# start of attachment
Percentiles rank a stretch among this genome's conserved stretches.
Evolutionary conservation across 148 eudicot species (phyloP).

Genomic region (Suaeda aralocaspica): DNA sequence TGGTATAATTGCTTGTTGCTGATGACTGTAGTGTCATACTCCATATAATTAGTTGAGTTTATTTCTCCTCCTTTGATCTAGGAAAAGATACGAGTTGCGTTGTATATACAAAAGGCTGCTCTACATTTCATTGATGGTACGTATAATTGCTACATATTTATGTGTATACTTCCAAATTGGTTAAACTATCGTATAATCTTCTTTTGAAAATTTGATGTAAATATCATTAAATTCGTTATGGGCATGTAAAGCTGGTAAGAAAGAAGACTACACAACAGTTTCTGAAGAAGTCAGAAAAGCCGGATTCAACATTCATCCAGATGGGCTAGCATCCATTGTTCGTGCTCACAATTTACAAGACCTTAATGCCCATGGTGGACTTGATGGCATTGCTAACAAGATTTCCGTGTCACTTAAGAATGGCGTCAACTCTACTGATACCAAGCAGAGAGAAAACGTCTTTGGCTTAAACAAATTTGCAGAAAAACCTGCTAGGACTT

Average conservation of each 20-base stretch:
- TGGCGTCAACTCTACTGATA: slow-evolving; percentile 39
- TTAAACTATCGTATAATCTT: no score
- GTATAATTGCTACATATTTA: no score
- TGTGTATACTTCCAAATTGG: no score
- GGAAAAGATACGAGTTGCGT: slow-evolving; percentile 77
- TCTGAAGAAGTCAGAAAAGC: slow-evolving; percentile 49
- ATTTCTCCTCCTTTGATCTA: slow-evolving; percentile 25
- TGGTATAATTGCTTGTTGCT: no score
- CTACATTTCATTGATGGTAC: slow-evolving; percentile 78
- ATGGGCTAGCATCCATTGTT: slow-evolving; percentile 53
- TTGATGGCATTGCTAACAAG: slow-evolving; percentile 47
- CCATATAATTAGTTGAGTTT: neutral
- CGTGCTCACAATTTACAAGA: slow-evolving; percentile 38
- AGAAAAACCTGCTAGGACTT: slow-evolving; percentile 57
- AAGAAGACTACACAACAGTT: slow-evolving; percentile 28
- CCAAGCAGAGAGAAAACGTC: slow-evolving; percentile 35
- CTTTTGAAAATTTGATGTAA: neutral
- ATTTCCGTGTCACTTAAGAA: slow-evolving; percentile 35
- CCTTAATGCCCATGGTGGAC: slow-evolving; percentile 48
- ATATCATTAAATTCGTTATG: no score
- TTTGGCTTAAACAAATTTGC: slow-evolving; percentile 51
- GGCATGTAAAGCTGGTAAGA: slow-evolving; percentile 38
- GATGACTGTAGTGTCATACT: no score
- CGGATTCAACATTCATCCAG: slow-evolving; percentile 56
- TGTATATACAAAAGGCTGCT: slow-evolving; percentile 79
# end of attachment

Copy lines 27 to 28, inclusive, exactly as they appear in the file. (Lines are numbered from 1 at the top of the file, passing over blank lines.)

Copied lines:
- GATGACTGTAGTGTCATACT: no score
- CGGATTCAACATTCATCCAG: slow-evolving; percentile 56